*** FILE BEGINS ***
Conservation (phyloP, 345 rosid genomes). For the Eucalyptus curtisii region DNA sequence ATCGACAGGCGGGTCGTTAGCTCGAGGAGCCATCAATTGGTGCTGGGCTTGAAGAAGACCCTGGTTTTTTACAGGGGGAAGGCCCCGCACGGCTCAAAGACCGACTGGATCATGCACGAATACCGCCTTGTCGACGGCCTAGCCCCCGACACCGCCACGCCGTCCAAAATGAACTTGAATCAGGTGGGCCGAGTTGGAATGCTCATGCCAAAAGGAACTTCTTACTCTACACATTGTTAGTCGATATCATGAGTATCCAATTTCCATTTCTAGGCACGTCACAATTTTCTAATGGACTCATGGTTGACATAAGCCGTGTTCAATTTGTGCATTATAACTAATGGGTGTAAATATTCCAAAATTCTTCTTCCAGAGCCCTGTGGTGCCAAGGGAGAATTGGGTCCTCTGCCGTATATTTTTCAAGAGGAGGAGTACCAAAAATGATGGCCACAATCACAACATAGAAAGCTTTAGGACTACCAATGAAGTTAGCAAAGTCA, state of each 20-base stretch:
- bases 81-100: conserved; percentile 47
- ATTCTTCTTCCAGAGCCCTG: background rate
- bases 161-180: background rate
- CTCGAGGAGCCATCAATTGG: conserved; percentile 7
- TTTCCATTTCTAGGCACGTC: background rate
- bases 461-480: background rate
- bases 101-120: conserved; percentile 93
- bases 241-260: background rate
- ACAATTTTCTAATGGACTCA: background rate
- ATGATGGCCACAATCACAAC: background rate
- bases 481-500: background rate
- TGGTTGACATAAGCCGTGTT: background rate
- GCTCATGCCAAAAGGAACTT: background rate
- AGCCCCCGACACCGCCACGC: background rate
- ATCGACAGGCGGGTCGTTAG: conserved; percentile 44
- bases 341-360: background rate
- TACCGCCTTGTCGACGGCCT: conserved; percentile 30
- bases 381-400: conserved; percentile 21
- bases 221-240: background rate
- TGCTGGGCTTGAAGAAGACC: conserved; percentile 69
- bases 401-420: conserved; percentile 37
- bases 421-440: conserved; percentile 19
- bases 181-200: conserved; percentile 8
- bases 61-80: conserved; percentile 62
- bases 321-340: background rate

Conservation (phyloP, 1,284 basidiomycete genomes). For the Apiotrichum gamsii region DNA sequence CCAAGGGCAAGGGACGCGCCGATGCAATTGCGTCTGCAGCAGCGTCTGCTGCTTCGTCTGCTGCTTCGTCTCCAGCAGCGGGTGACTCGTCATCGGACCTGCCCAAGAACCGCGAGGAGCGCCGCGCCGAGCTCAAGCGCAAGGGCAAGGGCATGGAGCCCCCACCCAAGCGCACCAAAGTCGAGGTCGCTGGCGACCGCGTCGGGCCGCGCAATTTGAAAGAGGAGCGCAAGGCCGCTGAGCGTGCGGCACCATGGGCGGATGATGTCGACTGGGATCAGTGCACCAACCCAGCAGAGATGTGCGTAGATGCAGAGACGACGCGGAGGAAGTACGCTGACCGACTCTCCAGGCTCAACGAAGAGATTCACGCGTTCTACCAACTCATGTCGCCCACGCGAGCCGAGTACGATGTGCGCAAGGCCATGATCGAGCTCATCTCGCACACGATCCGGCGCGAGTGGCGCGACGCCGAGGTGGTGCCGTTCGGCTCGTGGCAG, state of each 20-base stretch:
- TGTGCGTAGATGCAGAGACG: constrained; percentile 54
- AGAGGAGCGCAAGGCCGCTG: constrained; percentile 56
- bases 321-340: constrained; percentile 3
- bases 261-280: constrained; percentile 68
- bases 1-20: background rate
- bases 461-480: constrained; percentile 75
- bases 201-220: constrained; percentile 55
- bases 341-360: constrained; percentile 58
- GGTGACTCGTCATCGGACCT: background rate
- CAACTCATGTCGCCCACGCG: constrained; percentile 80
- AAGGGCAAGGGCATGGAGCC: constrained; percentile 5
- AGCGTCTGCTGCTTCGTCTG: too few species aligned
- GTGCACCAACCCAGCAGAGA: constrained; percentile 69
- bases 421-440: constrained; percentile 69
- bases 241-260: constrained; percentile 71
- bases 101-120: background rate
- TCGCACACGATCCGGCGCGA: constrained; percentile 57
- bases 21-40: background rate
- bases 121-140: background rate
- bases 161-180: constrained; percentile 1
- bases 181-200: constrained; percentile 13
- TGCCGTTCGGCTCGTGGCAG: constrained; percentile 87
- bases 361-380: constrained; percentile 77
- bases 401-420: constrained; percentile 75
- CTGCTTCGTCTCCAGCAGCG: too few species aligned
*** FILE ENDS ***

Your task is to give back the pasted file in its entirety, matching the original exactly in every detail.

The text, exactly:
Conservation (phyloP, 345 rosid genomes). For the Eucalyptus curtisii region DNA sequence ATCGACAGGCGGGTCGTTAGCTCGAGGAGCCATCAATTGGTGCTGGGCTTGAAGAAGACCCTGGTTTTTTACAGGGGGAAGGCCCCGCACGGCTCAAAGACCGACTGGATCATGCACGAATACCGCCTTGTCGACGGCCTAGCCCCCGACACCGCCACGCCGTCCAAAATGAACTTGAATCAGGTGGGCCGAGTTGGAATGCTCATGCCAAAAGGAACTTCTTACTCTACACATTGTTAGTCGATATCATGAGTATCCAATTTCCATTTCTAGGCACGTCACAATTTTCTAATGGACTCATGGTTGACATAAGCCGTGTTCAATTTGTGCATTATAACTAATGGGTGTAAATATTCCAAAATTCTTCTTCCAGAGCCCTGTGGTGCCAAGGGAGAATTGGGTCCTCTGCCGTATATTTTTCAAGAGGAGGAGTACCAAAAATGATGGCCACAATCACAACATAGAAAGCTTTAGGACTACCAATGAAGTTAGCAAAGTCA, state of each 20-base stretch:
- bases 81-100: conserved; percentile 47
- ATTCTTCTTCCAGAGCCCTG: background rate
- bases 161-180: background rate
- CTCGAGGAGCCATCAATTGG: conserved; percentile 7
- TTTCCATTTCTAGGCACGTC: background rate
- bases 461-480: background rate
- bases 101-120: conserved; percentile 93
- bases 241-260: background rate
- ACAATTTTCTAATGGACTCA: background rate
- ATGATGGCCACAATCACAAC: background rate
- bases 481-500: background rate
- TGGTTGACATAAGCCGTGTT: background rate
- GCTCATGCCAAAAGGAACTT: background rate
- AGCCCCCGACACCGCCACGC: background rate
- ATCGACAGGCGGGTCGTTAG: conserved; percentile 44
- bases 341-360: background rate
- TACCGCCTTGTCGACGGCCT: conserved; percentile 30
- bases 381-400: conserved; percentile 21
- bases 221-240: background rate
- TGCTGGGCTTGAAGAAGACC: conserved; percentile 69
- bases 401-420: conserved; percentile 37
- bases 421-440: conserved; percentile 19
- bases 181-200: conserved; percentile 8
- bases 61-80: conserved; percentile 62
- bases 321-340: background rate

Conservation (phyloP, 1,284 basidiomycete genomes). For the Apiotrichum gamsii region DNA sequence CCAAGGGCAAGGGACGCGCCGATGCAATTGCGTCTGCAGCAGCGTCTGCTGCTTCGTCTGCTGCTTCGTCTCCAGCAGCGGGTGACTCGTCATCGGACCTGCCCAAGAACCGCGAGGAGCGCCGCGCCGAGCTCAAGCGCAAGGGCAAGGGCATGGAGCCCCCACCCAAGCGCACCAAAGTCGAGGTCGCTGGCGACCGCGTCGGGCCGCGCAATTTGAAAGAGGAGCGCAAGGCCGCTGAGCGTGCGGCACCATGGGCGGATGATGTCGACTGGGATCAGTGCACCAACCCAGCAGAGATGTGCGTAGATGCAGAGACGACGCGGAGGAAGTACGCTGACCGACTCTCCAGGCTCAACGAAGAGATTCACGCGTTCTACCAACTCATGTCGCCCACGCGAGCCGAGTACGATGTGCGCAAGGCCATGATCGAGCTCATCTCGCACACGATCCGGCGCGAGTGGCGCGACGCCGAGGTGGTGCCGTTCGGCTCGTGGCAG, state of each 20-base stretch:
- TGTGCGTAGATGCAGAGACG: constrained; percentile 54
- AGAGGAGCGCAAGGCCGCTG: constrained; percentile 56
- bases 321-340: constrained; percentile 3
- bases 261-280: constrained; percentile 68
- bases 1-20: background rate
- bases 461-480: constrained; percentile 75
- bases 201-220: constrained; percentile 55
- bases 341-360: constrained; percentile 58
- GGTGACTCGTCATCGGACCT: background rate
- CAACTCATGTCGCCCACGCG: constrained; percentile 80
- AAGGGCAAGGGCATGGAGCC: constrained; percentile 5
- AGCGTCTGCTGCTTCGTCTG: too few species aligned
- GTGCACCAACCCAGCAGAGA: constrained; percentile 69
- bases 421-440: constrained; percentile 69
- bases 241-260: constrained; percentile 71
- bases 101-120: background rate
- TCGCACACGATCCGGCGCGA: constrained; percentile 57
- bases 21-40: background rate
- bases 121-140: background rate
- bases 161-180: constrained; percentile 1
- bases 181-200: constrained; percentile 13
- TGCCGTTCGGCTCGTGGCAG: constrained; percentile 87
- bases 361-380: constrained; percentile 77
- bases 401-420: constrained; percentile 75
- CTGCTTCGTCTCCAGCAGCG: too few species aligned